• Full separation: Even though monolithic and progressively decoupled approaches in Drupal has implicit separation of concerns and mostly couldn’t be seen by the user, fully decoupled architecture gives you an explicit separation between structured content that is governed by Drupal and its presentation which is managed by consumer applications.
  • User experience: Decoupled architecture offers an amazing user-centred experience. For instance, a JavaScript framework can be more suited to the task when it comes to an interactive application which is in dire need of frequent re-renderings of content.
  • Work in parallel: Decoupling also brings efficacy to a pipelined development process which involves teams working in parallel. A team of front-end developers can develop applications against a dummy web service API that is utilised only for the purpose of testing but not actually completed whereas the team of backend developers can administer the backend that exposes the API and the underlying processes yielding it.
Challenges of Decoupled Drupal

Some of the major hurdles while decoupling Drupal are mentioned below:

  • Editing and governance: Drupal 8’s wonderful features like in-place editing, configuration menus constituting certain page components, and some modules that include contextualised tools for Drupal governance won’t be available.
  • Security: Although JavaScript and application frameworks have the provision for defending cross-site scripting attacks, fully decoupled and progressively decoupled approaches put the obligation of carefully scrutinising the security implications.
  • Point of failure: Fully decoupled architecture require the use of stacks like MERN (MongoDB, Express, React, NodeJS) or MEAN (Angular instead of React) or other solutions that may imperative for native mobile or IoT applications. That means, it can be challenging to introduce an additional hosting stack into your firm’s infrastructure and can lead to an additional point of failure.
  • Layout management: Having to remove modules like Panels and Display Suite can be an issue for the developers causing obstacles to the marketing teams who do not have the access to developers who can help in implementing layout changes.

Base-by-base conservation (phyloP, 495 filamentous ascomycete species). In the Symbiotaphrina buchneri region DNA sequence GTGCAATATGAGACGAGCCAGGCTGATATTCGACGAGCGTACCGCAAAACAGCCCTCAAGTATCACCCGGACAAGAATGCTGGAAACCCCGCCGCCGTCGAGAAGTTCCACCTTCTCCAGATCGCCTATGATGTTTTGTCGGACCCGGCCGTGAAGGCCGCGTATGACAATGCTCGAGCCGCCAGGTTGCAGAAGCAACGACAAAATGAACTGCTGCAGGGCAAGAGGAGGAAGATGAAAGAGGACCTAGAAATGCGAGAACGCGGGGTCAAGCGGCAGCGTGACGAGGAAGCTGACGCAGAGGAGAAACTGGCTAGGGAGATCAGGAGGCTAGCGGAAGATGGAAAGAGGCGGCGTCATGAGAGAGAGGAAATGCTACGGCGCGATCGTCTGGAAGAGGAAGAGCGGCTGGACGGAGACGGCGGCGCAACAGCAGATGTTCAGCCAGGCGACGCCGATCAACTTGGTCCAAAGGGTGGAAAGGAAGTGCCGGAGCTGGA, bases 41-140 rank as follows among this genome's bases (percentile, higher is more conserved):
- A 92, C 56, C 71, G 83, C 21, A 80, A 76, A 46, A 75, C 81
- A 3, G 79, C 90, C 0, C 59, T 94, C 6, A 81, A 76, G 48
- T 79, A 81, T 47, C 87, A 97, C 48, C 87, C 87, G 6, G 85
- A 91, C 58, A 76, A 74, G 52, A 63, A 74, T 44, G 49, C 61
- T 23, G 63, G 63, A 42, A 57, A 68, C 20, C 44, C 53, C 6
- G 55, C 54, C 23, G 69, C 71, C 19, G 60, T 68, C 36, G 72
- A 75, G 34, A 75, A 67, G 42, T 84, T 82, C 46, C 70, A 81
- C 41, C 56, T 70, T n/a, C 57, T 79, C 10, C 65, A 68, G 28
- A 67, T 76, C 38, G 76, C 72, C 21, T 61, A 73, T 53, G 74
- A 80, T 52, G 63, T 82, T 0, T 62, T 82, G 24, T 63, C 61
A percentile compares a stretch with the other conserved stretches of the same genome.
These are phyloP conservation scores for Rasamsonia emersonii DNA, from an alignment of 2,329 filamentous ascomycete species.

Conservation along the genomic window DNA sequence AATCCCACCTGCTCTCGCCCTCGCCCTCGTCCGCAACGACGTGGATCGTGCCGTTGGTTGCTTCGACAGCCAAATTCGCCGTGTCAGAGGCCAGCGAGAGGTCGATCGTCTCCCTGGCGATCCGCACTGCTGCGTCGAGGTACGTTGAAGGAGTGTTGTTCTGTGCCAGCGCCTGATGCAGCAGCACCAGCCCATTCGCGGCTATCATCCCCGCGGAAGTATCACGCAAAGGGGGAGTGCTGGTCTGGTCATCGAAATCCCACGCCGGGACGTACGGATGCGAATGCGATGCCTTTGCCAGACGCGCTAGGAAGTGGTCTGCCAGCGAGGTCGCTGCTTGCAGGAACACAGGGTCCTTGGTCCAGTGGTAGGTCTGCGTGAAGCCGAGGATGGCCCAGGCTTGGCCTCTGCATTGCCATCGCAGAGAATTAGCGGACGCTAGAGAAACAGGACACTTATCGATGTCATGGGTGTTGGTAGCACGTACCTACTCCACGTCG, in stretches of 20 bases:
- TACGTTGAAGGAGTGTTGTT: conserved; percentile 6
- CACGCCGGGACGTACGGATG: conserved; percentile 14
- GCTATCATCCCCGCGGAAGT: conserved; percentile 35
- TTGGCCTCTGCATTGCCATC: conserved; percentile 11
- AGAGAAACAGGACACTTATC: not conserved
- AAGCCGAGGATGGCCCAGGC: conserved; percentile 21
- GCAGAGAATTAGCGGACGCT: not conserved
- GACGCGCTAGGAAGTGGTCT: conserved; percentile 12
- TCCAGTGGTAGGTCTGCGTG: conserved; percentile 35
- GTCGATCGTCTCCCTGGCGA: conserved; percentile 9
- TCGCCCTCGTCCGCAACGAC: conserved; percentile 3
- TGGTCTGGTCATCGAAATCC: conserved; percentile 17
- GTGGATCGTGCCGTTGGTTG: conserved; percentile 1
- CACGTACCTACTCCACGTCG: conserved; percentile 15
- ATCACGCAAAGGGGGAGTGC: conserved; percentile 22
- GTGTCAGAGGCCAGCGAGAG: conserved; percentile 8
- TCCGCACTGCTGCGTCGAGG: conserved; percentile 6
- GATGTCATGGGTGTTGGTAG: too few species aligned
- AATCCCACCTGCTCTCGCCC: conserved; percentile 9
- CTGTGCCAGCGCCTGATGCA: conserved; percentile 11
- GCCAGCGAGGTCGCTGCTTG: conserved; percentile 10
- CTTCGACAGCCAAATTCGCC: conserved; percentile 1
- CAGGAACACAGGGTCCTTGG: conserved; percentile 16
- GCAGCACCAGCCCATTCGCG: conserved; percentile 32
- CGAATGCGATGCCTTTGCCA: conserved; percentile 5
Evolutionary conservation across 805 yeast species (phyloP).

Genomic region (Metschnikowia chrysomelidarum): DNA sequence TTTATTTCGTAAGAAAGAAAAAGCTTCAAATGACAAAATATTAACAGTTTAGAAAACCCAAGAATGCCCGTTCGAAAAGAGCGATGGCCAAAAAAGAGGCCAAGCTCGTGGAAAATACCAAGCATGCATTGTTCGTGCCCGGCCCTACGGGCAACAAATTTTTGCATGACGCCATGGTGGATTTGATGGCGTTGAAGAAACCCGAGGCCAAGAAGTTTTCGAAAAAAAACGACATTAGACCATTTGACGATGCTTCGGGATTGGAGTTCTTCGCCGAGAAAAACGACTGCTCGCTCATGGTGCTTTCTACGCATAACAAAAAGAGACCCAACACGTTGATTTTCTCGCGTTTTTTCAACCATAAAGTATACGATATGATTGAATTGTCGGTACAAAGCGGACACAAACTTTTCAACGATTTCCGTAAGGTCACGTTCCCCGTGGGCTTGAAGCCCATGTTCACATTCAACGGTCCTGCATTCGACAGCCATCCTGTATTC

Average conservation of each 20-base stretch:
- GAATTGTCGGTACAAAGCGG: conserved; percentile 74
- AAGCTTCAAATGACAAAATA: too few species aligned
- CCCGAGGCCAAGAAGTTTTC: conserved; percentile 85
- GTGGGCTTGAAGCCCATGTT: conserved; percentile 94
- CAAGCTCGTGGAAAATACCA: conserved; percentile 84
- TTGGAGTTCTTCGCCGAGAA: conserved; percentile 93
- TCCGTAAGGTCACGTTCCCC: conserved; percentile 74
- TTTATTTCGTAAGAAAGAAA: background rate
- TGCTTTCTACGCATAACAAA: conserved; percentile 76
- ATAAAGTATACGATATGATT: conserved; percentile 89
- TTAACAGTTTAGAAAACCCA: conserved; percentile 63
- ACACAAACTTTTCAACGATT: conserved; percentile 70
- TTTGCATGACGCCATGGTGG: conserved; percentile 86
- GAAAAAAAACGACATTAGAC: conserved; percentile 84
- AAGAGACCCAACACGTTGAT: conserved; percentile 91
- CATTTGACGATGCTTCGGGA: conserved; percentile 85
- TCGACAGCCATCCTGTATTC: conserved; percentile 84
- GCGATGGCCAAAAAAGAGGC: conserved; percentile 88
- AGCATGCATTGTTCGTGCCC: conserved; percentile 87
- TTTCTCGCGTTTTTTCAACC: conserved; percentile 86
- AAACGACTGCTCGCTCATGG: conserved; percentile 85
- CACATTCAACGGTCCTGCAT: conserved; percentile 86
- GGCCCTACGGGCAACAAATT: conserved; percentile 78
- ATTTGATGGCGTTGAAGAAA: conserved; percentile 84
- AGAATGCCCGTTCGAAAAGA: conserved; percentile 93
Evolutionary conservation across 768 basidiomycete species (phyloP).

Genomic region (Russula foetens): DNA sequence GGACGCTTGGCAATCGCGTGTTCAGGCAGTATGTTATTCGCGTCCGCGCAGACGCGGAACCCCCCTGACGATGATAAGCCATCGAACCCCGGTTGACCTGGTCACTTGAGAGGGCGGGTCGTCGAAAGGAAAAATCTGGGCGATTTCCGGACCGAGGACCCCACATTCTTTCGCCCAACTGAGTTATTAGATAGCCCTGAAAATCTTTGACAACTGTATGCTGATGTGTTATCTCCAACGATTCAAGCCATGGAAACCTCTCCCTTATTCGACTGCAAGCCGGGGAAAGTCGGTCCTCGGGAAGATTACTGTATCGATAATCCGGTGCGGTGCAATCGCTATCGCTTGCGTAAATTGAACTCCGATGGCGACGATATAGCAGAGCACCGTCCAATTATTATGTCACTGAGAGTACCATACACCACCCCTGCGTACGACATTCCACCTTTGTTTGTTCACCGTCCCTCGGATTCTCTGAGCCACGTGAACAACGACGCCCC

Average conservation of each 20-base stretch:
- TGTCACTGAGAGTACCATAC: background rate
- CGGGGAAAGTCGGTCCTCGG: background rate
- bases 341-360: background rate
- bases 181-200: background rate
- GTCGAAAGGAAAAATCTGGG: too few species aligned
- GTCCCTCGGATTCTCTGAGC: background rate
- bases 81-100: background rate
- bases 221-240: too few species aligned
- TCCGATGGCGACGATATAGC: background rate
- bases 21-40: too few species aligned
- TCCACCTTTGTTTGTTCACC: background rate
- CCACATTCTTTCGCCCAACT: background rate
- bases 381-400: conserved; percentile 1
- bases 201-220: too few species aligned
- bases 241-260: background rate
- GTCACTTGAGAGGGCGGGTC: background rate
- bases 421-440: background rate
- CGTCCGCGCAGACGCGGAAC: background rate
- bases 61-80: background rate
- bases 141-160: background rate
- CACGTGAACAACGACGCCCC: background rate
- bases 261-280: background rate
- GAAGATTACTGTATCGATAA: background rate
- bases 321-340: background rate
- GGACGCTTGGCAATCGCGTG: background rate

• Previews: It can be challenging if your editorial team wants a previewable content workflow as it is used to working with coupled CMS.
  • Notifications: In a fully decoupled architecture, Drupal system messages, that are frequently highlighted at the top of rendered pages, are not accessible. Moreover, providing these messages in a progressively decoupled setup is not much of an issue.
  • Performance: BigPipe module works tremendously well in enhancing the web performance in Drupal that can match the page load performance of JavaScript applications. Fully decoupled architecture is devoid of this feature but progressively decoupled setup can give you the option of leveraging the feature.
  • Accessibility: Drupal won’t be providing the readymade frontend code or a roster of core interface components and interaction that can be relied upon which calls for front-end developers to build a suitable UX and ensure accessibility without the assistance of Drupal.
Strategies employed while choosing decoupled Drupal

Assessment of the organisational needs is instrumental to the decision-making process. Being abreast of the business requirements pertaining to building a robust digital presence helps you in forming an immaculate strategy while choosing decoupled Drupal.

For instance, selecting decoupled Drupal might or might not be an astounding option for developing a single standalone website. It depends upon the functionalities that are deemed as “really necessary” by your developers and content editors. In case, you are developing multiple web experiences, decoupled Drupal instance can either be leveraged as a content repository which is devoid of its public-facing frontend or simply as a traditional site that can act concurrently as a content repository. It, again, depends upon how dynamic you want your web application to be that would ultimately help in deciding a JavaScript of choice or even a static site generator.

Developing native mobile or IoT applications may require you to adopt a decoupled approach where you can expose web service APIs and consume that Drupal site as a central content service which is bereft of its own public-facing frontend.

The significant thing to take a note here is the stupendous capabilities of Drupal for supporting almost any given use case as it streamlines the process of developing decoupled Drupal. 

Case studies

Some of the biggest names in different industries have chosen decoupled Drupal to power their digital presence.

The Economist

Established in 1843, The Economist, which set out to take part in “a severe contest between intelligence, which presses forward, and an unworthy, timid ignorance obstructing our progress”, has seen staggering growth over the years and has earned great recognition in the world of media. It chose decoupled architecture for building a Drupal backend for the native iOS and Android Espresso applications with the help of a digital agency.


Drupal turned out to be an astronomical solution for the Economist editorial team. They could iteratively design and had a spectacular content creation and publishing workflow that met their requirements. It helped in incorporating features like automatic issue creation, approval of content, the look and feel of interfaces among others.

The customisation of Drupal content creation interface was done in a way that would avoid errors while formatting and enables content authors to emphasise on content. Editorial teams had the provision for a dashboard that could help in swiftly and efficaciously creating and publishing new issues. It also offered visual indicators of approval status, countdown timers for each region and quick links for all the articles.